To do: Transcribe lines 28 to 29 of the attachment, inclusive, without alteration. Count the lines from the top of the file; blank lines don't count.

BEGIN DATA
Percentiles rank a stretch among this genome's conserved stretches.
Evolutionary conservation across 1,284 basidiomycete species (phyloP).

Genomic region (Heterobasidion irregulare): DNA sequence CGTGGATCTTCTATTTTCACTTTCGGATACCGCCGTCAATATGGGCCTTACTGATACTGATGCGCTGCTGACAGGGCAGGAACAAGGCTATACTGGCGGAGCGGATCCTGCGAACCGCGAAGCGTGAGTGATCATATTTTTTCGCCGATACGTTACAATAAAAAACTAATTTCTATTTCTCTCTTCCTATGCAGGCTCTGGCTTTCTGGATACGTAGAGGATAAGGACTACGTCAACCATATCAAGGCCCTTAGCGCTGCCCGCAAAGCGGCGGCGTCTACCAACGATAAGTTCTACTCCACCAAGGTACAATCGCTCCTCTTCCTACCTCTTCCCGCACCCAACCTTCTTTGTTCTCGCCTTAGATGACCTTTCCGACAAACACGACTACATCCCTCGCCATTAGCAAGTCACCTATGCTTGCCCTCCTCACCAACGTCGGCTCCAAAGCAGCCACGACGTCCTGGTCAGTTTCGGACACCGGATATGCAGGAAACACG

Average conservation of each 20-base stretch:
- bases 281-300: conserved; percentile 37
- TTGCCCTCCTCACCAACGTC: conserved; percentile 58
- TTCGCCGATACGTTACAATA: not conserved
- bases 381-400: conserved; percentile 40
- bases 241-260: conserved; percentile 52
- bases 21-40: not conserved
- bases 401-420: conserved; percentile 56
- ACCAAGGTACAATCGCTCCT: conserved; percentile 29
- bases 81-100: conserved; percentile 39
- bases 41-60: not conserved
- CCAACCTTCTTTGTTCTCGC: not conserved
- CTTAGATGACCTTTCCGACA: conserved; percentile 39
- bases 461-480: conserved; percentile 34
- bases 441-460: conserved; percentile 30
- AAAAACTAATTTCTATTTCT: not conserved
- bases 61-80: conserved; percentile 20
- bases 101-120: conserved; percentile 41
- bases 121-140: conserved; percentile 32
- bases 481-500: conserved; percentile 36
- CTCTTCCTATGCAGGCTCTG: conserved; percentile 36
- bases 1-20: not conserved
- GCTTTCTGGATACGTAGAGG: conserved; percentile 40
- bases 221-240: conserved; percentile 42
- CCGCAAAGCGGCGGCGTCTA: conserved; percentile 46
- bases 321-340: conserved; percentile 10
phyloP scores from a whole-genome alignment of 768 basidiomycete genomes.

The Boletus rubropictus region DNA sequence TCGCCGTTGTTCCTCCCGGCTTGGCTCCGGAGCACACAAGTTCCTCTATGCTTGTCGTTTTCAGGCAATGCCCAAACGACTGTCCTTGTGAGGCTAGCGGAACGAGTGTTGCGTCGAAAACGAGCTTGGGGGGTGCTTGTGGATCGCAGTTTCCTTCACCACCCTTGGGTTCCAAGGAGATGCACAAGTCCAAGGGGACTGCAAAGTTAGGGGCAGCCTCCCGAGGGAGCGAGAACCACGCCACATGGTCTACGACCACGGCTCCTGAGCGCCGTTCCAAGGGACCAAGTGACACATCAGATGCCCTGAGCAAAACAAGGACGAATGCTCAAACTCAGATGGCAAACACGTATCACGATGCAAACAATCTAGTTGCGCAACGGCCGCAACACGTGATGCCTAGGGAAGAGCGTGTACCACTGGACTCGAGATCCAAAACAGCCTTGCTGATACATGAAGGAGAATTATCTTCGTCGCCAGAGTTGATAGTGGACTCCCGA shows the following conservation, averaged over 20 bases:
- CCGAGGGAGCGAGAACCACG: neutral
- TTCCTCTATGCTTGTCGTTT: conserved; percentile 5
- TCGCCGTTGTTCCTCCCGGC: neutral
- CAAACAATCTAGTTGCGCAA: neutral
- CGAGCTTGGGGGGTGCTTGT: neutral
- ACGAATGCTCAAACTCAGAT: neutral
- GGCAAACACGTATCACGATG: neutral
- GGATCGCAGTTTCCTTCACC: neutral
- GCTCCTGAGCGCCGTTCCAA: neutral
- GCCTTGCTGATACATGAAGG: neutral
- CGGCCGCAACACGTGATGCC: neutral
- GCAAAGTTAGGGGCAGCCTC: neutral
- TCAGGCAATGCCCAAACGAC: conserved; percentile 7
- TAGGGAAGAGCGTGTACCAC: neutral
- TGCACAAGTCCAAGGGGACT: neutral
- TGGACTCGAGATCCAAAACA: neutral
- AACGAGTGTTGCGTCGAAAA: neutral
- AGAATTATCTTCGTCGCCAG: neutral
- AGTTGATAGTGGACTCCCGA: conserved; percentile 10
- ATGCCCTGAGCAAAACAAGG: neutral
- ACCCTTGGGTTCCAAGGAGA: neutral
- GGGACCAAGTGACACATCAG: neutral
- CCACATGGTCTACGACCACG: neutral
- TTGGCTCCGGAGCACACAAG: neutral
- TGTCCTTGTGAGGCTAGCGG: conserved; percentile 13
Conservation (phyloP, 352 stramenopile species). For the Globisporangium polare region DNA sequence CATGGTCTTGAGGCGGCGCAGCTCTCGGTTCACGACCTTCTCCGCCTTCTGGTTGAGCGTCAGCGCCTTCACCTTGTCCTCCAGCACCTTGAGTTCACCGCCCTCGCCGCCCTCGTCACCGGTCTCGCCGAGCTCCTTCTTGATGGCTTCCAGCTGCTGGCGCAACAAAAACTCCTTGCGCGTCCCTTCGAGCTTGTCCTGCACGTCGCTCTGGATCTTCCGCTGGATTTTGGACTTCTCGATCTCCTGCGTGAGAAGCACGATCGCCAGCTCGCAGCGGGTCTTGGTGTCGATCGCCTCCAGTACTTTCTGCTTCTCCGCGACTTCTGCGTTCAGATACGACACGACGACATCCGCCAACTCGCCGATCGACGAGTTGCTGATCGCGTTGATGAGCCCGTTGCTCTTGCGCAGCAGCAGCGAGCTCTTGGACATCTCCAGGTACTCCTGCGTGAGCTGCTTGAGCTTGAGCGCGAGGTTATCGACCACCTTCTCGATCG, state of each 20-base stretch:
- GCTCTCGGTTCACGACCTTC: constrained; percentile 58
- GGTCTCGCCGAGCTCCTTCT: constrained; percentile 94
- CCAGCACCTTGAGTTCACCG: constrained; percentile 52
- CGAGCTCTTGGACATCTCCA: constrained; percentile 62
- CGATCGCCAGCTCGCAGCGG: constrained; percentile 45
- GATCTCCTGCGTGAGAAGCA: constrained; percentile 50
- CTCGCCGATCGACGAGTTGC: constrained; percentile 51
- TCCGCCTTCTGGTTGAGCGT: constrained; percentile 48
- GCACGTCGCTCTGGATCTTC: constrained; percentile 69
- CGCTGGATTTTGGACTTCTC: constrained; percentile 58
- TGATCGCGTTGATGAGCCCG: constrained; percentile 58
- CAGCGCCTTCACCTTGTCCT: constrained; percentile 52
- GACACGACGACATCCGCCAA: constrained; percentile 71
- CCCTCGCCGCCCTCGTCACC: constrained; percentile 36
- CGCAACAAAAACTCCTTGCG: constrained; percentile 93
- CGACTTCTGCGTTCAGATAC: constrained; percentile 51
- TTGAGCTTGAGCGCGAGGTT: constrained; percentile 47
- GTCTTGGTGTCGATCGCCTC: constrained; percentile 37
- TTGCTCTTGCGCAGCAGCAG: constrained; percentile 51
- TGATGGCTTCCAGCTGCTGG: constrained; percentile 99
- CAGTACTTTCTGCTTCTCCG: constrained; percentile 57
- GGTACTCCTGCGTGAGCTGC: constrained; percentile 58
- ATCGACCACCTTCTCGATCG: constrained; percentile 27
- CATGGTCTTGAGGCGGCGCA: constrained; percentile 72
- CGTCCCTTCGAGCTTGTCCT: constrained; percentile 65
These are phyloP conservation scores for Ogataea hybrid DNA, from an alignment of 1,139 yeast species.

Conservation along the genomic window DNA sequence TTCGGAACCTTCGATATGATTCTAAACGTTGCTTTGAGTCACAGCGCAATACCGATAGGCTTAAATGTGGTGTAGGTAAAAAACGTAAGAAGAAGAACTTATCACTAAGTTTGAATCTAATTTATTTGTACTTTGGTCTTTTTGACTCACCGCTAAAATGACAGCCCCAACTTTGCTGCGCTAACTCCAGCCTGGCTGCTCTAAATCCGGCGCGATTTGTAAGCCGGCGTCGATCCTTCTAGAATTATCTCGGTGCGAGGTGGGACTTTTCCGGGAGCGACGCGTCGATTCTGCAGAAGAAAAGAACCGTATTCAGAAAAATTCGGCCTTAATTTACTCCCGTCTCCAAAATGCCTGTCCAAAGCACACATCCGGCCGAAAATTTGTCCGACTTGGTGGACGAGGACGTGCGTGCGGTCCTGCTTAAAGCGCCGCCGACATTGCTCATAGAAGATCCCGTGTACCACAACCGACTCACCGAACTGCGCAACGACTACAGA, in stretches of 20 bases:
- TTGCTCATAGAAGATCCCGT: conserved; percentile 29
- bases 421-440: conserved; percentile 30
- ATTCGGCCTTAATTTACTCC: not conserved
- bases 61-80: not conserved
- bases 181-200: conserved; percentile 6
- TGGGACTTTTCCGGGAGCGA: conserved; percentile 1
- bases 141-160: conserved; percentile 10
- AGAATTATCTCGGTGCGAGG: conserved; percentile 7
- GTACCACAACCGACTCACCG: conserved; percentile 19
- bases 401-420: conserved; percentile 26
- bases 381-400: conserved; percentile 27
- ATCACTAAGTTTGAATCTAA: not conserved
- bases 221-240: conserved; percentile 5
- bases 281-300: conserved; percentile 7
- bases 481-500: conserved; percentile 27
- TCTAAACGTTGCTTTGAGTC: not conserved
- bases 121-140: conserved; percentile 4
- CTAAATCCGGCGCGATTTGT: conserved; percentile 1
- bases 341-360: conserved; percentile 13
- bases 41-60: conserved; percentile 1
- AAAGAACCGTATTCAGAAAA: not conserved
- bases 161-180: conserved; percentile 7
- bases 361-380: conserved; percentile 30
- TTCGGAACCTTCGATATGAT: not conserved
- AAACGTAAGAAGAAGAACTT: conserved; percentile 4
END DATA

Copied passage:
- CCGCAAAGCGGCGGCGTCTA: conserved; percentile 46
- bases 321-340: conserved; percentile 10